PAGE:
“The quilt guild was formed in 1988, and as far as I know, they started having shows shortly after that. So within the first couple years, they started with shows,” Teune said.
Teune said that the show did not always happen at the Ted Ferry Civic Center. She estimates that the civic center became the home of the annual quilting show around five or six years ago.
Regardless of the location, the annual event is a way to highlight community quilters and their work, while supporting the Rainy Day Quilters Guild.
While Teune said that the mission of the show was “just to showcase the talent of the quilt guild,” the show also helps the guild pay for renowned quilters to put on classes and workshops.
“We've been trying to bring a teacher up once a year,” Teune explained. “It doesn't always work, which is really the bottom line whole point of our quilt show, is to provide funds so that we could bring quilters. … We've had quite a few really great people that have come in the past.”
At the annual show, interested individuals will get the chance to see a wide range of projects from quilters of all skill levels.
Teune estimates that there are over 100 entries into the show. Last year's total number of entries hovered around 150.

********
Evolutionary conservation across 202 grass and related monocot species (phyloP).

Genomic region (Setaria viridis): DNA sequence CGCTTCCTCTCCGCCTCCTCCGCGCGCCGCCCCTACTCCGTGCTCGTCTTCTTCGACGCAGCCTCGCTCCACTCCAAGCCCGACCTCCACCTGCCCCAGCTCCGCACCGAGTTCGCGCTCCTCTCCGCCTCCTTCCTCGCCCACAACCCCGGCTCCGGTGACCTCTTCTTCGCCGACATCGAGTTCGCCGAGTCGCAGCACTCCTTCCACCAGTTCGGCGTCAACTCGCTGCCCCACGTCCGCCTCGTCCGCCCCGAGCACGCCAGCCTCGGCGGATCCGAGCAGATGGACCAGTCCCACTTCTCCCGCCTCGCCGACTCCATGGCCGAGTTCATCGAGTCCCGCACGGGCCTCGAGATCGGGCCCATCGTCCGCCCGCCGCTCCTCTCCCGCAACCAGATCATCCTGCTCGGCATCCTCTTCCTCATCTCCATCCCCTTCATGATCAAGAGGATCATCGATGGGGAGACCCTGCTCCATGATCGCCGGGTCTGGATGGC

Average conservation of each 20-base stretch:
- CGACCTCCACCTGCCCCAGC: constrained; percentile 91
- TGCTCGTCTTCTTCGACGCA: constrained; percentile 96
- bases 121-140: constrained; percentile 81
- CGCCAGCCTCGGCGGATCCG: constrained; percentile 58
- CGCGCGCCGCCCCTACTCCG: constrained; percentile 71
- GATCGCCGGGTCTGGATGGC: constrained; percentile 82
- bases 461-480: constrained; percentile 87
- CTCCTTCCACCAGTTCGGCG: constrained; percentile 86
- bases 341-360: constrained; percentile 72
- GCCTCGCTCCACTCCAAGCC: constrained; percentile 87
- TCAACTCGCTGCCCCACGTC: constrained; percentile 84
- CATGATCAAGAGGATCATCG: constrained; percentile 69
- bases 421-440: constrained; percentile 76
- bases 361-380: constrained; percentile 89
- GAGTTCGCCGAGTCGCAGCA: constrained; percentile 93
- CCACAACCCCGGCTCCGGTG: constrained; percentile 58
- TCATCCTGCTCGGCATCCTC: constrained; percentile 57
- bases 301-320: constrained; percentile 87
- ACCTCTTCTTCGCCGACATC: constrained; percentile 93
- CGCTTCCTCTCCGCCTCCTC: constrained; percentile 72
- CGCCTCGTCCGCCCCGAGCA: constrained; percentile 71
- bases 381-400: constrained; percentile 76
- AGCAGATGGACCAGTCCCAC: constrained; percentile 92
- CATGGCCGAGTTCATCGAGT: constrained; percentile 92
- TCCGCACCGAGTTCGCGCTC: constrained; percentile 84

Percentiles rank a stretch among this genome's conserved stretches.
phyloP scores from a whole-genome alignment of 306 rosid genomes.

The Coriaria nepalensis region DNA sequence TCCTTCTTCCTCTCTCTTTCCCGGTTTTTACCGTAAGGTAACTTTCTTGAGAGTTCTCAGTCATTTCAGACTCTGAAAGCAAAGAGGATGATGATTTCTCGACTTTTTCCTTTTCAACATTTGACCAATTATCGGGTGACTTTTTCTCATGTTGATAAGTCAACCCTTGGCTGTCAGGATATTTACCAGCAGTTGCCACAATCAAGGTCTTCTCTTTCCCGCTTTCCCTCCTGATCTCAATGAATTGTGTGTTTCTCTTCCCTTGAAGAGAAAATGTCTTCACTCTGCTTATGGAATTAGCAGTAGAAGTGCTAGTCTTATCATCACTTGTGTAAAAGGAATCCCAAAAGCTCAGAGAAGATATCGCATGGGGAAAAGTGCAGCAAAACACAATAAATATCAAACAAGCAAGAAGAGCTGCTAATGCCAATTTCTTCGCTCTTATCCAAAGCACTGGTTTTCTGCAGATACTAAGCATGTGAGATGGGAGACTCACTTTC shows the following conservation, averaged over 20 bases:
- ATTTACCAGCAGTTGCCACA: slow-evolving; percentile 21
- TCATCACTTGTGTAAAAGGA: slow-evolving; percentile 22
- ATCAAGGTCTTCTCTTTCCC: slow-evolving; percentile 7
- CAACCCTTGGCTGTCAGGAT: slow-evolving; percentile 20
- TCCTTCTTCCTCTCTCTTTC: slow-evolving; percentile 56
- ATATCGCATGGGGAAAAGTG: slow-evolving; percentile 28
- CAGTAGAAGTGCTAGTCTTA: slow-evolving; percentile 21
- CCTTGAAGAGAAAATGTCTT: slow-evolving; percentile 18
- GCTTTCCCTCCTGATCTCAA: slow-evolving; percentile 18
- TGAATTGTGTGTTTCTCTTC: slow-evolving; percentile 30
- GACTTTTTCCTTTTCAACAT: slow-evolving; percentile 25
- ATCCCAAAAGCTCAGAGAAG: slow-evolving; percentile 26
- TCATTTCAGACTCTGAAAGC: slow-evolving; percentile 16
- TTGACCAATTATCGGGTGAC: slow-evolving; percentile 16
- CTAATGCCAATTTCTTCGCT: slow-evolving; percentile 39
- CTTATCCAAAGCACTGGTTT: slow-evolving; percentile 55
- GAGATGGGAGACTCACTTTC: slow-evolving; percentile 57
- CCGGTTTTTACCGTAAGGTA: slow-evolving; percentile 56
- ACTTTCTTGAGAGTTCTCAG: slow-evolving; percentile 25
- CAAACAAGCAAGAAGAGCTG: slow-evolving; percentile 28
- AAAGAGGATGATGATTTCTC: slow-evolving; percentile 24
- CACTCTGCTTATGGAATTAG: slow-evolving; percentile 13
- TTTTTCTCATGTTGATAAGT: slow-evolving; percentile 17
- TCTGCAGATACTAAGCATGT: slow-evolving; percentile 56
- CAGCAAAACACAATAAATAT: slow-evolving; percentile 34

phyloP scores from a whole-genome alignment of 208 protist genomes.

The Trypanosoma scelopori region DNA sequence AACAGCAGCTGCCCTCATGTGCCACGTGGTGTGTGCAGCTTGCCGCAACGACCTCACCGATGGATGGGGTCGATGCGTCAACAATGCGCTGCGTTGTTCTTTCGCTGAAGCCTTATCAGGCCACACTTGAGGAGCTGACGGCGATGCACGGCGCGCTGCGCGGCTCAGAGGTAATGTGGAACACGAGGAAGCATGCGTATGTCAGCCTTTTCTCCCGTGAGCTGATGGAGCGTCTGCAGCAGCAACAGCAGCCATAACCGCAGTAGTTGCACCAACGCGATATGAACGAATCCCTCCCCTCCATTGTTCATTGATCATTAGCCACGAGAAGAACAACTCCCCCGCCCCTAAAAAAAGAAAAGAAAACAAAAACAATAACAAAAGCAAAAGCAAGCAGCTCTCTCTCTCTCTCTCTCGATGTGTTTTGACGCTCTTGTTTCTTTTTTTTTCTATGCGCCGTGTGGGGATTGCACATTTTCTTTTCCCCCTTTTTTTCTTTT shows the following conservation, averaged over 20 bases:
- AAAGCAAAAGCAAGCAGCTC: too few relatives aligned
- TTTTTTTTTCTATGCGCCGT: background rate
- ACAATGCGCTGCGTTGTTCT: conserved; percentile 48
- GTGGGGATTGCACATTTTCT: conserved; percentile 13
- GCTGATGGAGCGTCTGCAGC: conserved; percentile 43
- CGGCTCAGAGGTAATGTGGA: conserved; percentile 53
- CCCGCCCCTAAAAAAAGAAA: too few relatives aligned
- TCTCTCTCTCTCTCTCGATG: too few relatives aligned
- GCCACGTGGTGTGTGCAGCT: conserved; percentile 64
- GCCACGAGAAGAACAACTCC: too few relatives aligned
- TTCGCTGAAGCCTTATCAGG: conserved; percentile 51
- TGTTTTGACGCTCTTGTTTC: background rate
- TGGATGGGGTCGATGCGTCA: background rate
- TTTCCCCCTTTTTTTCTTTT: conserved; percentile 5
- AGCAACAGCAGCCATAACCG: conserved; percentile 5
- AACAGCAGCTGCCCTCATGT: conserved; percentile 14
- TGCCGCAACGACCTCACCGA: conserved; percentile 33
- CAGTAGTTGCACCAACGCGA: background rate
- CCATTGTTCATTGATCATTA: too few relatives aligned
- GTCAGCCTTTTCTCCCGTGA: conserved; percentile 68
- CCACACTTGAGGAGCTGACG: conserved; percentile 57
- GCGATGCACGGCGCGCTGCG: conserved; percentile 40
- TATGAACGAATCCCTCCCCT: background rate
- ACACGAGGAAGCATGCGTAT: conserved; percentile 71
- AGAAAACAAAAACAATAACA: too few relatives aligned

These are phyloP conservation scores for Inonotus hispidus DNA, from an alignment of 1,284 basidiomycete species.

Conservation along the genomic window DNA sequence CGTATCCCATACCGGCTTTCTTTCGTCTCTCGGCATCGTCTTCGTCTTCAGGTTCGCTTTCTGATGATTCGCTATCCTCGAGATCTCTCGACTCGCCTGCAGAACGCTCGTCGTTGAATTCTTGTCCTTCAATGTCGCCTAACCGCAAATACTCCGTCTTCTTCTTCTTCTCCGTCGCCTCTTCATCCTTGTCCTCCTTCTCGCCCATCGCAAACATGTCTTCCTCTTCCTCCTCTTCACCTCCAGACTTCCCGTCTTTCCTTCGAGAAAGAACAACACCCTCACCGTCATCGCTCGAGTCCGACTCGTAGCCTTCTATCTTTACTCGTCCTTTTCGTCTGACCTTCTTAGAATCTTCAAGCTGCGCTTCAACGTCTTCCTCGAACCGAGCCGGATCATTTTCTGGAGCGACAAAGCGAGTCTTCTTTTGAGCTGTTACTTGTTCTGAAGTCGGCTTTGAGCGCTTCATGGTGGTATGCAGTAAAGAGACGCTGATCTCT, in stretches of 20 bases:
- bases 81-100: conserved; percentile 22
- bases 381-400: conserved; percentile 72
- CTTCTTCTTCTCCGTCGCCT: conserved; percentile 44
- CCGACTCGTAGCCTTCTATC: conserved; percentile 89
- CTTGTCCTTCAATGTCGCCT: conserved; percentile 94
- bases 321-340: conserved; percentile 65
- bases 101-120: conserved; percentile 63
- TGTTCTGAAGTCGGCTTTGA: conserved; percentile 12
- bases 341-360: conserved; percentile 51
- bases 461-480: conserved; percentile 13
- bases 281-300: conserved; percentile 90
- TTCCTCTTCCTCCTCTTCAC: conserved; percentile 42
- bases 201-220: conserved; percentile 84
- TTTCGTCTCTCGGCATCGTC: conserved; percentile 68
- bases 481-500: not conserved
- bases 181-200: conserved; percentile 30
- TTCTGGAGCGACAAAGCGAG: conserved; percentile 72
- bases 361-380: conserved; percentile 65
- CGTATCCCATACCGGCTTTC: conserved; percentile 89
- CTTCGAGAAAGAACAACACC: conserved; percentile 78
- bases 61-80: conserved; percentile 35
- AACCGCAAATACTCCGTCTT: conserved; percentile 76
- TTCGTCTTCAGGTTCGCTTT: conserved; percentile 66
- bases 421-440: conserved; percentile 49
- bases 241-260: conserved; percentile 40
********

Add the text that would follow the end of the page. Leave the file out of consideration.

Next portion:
Stacy Brainard, who joined the guild in 2016, said there are requirements for what qualifies as a quilted item.
“Basically, a quilted item means that it has a cover — or, the front of the quilt — it has a backing — the back piece of fabric — and then it has some type of batting in between,” Brainard explained. “And then those three pieces are then stitched or quilted together, and then the edging is finished.”
The project also must be completely finished.
After being accepted into the show, the item is then sorted into a category.
Brainard estimated that there are around a dozen categories in this year's show.
“There's a lot of categories,” Bailey said.
Some of the categories include bed and lap quilts, bags and purses, table toppers, baby quilts, wall hangings, and miniature quilts.
“We do a category called serendipity, which is just kind of a catch-all,” Bailey added.
Guild members also have the opportunity to win awards for their entries, according to Teune and Brainard.
“We have three community judges,” Brainard explained. “So the way the quilt show works is the quilt members actually do voting. So we vote on first and second place ribbons for each division.”
Brainard said that divisions can be separated. For example, she said, the lap quilt division can include categories for quilts created with a movable sewing machine, a stationary machine or a quilt that was done by hand.